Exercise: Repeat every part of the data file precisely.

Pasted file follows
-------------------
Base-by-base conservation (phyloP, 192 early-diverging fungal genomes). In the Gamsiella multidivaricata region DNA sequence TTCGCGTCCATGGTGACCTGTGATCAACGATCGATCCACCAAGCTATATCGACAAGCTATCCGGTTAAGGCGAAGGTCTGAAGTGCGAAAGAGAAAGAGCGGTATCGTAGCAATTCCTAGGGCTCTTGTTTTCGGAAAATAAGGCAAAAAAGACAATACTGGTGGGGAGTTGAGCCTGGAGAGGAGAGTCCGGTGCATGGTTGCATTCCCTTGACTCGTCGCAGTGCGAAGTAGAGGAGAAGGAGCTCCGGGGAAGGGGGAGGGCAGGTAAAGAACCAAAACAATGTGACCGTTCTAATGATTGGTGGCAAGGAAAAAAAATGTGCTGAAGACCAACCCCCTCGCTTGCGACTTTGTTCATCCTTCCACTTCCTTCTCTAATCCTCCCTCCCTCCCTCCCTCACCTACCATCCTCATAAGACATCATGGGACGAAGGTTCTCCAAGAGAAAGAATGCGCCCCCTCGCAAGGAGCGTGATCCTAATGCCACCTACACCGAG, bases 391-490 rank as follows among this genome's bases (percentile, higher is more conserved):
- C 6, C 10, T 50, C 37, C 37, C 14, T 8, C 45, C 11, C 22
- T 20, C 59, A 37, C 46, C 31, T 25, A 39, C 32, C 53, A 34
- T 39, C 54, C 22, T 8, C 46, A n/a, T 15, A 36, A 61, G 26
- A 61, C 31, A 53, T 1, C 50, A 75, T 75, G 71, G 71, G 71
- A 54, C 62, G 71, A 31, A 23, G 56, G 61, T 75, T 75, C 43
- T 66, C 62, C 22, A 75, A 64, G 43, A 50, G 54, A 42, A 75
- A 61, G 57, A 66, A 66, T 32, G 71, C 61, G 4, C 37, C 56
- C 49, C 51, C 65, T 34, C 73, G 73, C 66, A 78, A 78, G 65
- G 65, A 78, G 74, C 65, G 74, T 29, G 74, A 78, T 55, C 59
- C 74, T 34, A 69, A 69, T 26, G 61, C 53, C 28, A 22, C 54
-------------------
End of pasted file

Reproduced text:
Base-by-base conservation (phyloP, 192 early-diverging fungal genomes). In the Gamsiella multidivaricata region DNA sequence TTCGCGTCCATGGTGACCTGTGATCAACGATCGATCCACCAAGCTATATCGACAAGCTATCCGGTTAAGGCGAAGGTCTGAAGTGCGAAAGAGAAAGAGCGGTATCGTAGCAATTCCTAGGGCTCTTGTTTTCGGAAAATAAGGCAAAAAAGACAATACTGGTGGGGAGTTGAGCCTGGAGAGGAGAGTCCGGTGCATGGTTGCATTCCCTTGACTCGTCGCAGTGCGAAGTAGAGGAGAAGGAGCTCCGGGGAAGGGGGAGGGCAGGTAAAGAACCAAAACAATGTGACCGTTCTAATGATTGGTGGCAAGGAAAAAAAATGTGCTGAAGACCAACCCCCTCGCTTGCGACTTTGTTCATCCTTCCACTTCCTTCTCTAATCCTCCCTCCCTCCCTCCCTCACCTACCATCCTCATAAGACATCATGGGACGAAGGTTCTCCAAGAGAAAGAATGCGCCCCCTCGCAAGGAGCGTGATCCTAATGCCACCTACACCGAG, bases 391-490 rank as follows among this genome's bases (percentile, higher is more conserved):
- C 6, C 10, T 50, C 37, C 37, C 14, T 8, C 45, C 11, C 22
- T 20, C 59, A 37, C 46, C 31, T 25, A 39, C 32, C 53, A 34
- T 39, C 54, C 22, T 8, C 46, A n/a, T 15, A 36, A 61, G 26
- A 61, C 31, A 53, T 1, C 50, A 75, T 75, G 71, G 71, G 71
- A 54, C 62, G 71, A 31, A 23, G 56, G 61, T 75, T 75, C 43
- T 66, C 62, C 22, A 75, A 64, G 43, A 50, G 54, A 42, A 75
- A 61, G 57, A 66, A 66, T 32, G 71, C 61, G 4, C 37, C 56
- C 49, C 51, C 65, T 34, C 73, G 73, C 66, A 78, A 78, G 65
- G 65, A 78, G 74, C 65, G 74, T 29, G 74, A 78, T 55, C 59
- C 74, T 34, A 69, A 69, T 26, G 61, C 53, C 28, A 22, C 54